Netflix has its hands full these days with the release of its latest original series 'Hemlock Grove,' as well as the imminent debut of new 'Arrested Development' episodes. Though, that didn't stop the cast and crew of the streaming network's breakout original series 'House of Cards' from getting together to discuss the upcoming season, as well as the Netflix attitude that made the series the memorable drama it became. Preview 'House of Cards' past and future inside!

"I don't give a sh-t" isn't something one expects to hear as a note from above when crafting a TV series, but 'House of Cards' showrunner Beau Willimon claims director David Fincher said exactly that when asked if some of the series' dark content would alienate the audience. "Not that we were that flip or blasé about it, but that's the show we wanted to make, says Willimon of the opening scene, in which Kevin Spacey's Francis Underwood smothers a dog hit by a car. "And if you're not down with the dog getting strangled in the first 30 seconds, this isn't the show for you."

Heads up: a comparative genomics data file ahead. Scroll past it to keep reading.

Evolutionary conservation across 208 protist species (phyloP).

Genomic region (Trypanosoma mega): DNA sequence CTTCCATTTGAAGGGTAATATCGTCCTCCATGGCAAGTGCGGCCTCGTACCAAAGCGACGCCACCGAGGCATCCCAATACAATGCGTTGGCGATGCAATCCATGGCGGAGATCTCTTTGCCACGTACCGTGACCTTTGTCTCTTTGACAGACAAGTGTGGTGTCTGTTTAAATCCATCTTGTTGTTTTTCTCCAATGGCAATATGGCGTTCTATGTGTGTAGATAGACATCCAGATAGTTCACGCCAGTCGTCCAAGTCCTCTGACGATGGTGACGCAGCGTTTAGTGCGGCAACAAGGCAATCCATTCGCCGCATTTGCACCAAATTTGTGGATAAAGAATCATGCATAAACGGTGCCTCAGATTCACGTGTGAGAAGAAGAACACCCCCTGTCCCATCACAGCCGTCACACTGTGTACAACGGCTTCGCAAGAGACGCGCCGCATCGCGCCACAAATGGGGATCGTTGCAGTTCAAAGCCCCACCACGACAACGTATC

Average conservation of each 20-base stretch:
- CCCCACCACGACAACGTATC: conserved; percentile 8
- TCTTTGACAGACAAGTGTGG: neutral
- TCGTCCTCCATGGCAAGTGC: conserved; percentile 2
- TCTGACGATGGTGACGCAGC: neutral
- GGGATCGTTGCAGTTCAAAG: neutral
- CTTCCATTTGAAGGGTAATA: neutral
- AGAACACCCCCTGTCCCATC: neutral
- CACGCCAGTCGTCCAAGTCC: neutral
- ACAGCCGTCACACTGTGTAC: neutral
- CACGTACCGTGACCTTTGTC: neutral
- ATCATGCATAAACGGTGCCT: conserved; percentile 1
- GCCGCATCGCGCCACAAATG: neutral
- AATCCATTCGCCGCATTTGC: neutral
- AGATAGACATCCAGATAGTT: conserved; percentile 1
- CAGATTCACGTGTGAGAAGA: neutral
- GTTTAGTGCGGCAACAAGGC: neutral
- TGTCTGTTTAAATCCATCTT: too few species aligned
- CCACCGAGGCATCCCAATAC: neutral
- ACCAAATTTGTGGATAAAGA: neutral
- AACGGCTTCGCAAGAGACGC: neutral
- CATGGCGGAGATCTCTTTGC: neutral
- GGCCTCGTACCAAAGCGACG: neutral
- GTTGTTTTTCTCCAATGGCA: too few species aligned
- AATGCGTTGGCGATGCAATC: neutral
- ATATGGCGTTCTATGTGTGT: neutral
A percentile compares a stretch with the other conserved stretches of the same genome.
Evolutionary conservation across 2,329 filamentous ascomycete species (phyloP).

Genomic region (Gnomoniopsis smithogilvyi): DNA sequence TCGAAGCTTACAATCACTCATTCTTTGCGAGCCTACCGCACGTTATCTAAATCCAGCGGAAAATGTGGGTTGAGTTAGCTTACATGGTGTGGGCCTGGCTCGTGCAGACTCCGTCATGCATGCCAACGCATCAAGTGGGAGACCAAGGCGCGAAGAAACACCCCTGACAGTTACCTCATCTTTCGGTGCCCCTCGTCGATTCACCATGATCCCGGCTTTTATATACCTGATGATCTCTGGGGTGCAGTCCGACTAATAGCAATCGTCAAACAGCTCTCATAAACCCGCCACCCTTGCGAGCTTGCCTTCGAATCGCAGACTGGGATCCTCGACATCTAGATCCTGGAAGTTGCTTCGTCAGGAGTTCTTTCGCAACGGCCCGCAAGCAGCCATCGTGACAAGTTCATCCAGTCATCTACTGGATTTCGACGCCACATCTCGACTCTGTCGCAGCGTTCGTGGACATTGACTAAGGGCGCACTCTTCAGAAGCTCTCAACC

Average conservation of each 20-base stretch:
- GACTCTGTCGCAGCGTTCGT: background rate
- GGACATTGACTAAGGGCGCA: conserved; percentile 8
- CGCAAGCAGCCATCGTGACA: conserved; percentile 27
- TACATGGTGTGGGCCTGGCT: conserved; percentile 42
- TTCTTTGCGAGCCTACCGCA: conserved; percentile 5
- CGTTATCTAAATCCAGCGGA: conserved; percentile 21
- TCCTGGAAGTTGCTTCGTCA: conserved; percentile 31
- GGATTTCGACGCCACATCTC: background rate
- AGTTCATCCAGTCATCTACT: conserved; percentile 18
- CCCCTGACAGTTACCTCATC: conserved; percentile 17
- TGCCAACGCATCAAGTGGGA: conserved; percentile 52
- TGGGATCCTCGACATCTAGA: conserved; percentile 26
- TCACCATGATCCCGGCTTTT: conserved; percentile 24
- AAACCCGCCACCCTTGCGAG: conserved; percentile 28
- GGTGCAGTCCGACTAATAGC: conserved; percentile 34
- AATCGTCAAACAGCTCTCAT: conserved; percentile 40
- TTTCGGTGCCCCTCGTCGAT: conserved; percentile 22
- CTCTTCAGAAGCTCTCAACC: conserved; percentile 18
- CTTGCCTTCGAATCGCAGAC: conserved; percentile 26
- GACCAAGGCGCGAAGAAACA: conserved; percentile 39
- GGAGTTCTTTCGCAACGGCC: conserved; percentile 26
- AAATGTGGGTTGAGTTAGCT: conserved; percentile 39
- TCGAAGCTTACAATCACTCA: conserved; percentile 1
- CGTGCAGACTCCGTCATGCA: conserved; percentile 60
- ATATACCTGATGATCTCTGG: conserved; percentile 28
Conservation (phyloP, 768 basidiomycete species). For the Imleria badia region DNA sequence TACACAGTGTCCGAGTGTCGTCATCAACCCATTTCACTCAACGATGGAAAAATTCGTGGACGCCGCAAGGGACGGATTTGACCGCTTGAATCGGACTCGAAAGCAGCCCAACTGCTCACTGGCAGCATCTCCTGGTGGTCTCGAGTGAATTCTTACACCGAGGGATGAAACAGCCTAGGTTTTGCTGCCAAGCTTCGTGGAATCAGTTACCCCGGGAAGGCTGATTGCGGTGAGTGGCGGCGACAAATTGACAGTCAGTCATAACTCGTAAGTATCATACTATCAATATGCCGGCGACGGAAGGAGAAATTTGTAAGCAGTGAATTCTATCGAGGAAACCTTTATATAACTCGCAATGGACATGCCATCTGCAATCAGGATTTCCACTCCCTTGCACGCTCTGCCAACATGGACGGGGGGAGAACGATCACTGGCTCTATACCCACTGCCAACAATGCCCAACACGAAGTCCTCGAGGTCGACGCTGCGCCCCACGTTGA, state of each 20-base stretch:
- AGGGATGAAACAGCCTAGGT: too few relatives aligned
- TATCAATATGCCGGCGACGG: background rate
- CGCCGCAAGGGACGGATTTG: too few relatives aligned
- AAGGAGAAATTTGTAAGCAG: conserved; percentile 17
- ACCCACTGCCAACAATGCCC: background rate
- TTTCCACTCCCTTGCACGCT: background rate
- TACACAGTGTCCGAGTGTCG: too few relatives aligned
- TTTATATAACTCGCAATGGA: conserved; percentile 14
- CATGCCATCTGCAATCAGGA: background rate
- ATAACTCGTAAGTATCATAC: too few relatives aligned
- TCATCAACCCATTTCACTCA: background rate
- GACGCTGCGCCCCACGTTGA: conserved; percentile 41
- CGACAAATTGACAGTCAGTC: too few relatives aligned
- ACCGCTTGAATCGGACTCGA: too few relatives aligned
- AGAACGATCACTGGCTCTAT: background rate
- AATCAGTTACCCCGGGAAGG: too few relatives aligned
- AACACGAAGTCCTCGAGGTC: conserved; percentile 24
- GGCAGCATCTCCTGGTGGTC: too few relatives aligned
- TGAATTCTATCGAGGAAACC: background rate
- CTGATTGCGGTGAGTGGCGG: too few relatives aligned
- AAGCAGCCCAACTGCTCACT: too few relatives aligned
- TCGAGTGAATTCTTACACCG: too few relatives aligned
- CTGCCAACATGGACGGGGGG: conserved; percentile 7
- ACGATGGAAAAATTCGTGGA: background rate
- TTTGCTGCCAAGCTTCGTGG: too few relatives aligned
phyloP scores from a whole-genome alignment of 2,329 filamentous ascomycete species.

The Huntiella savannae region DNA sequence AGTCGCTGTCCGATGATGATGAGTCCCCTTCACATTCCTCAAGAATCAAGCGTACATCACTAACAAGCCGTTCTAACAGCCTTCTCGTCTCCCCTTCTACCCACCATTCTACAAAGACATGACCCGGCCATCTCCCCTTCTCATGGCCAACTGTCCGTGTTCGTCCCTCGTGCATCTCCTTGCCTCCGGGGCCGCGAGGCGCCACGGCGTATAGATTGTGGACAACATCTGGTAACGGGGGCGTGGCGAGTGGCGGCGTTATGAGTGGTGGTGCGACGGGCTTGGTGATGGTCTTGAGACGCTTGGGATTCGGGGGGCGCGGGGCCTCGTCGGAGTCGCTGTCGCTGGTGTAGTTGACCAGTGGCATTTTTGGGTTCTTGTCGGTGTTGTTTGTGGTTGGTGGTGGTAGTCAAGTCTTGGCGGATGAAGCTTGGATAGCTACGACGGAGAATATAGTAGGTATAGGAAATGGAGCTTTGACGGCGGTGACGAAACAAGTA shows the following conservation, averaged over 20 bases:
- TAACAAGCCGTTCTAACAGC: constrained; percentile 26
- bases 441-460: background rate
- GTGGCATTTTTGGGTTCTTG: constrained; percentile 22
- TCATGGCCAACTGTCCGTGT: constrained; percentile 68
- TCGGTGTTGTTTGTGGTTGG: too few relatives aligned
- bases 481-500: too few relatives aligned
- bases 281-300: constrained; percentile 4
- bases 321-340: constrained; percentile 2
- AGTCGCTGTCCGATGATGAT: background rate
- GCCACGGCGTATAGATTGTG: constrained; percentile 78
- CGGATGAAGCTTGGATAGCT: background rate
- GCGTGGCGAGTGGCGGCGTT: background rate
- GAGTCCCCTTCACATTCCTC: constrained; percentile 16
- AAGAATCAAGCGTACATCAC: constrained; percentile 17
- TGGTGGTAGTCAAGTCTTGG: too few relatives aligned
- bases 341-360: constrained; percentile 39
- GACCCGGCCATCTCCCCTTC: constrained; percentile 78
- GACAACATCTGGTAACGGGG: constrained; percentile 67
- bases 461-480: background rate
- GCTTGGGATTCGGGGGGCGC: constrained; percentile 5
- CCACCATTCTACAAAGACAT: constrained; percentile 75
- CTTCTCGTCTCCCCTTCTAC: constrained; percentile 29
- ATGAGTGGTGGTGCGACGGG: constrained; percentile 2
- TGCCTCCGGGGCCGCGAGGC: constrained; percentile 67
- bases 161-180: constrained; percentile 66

The cast and crew of Netflix's breakout original 'House of Cards' gathered at a TV Academy panel to discuss the series, currently filming its top-secret second season in Maryland. Willimon and Spacey in particular refused to offer any details of the show's second year, but did acknowledge their uncertainty about Netflix continuing the "all at once" episode model. Still, Spacey offered his praise to Netflix for allowing them to tell the story they wanted, particularly without the burdens of a pilot episode dictating how they begin to unfold the characters.

A few days ago Netflix announced that, in large measure as a result of 'House of Cards,' they brought in two million more subscribers. You bet they're making money...I think that what we in some ways set out to prove was that the film and television industry can learn the lesson that music industry didn't learn. Give people what they want, when they want it, in the form they want it in, at a reasonable price -- and they'll buy it and they won't steal it.

Willimon also clarified that no deals had yet been made for a third season, despite the $100 million dollar deal that saw Netflix locking down two 13-episode seasons before production even began.

We'll keep you posted on the future of 'House of Cards,' including release dates for the second season, but what say you? Has the series opened up a new model of content that will see other networks following Netflix's example? What would you like to see from 'House of Cards' season 2?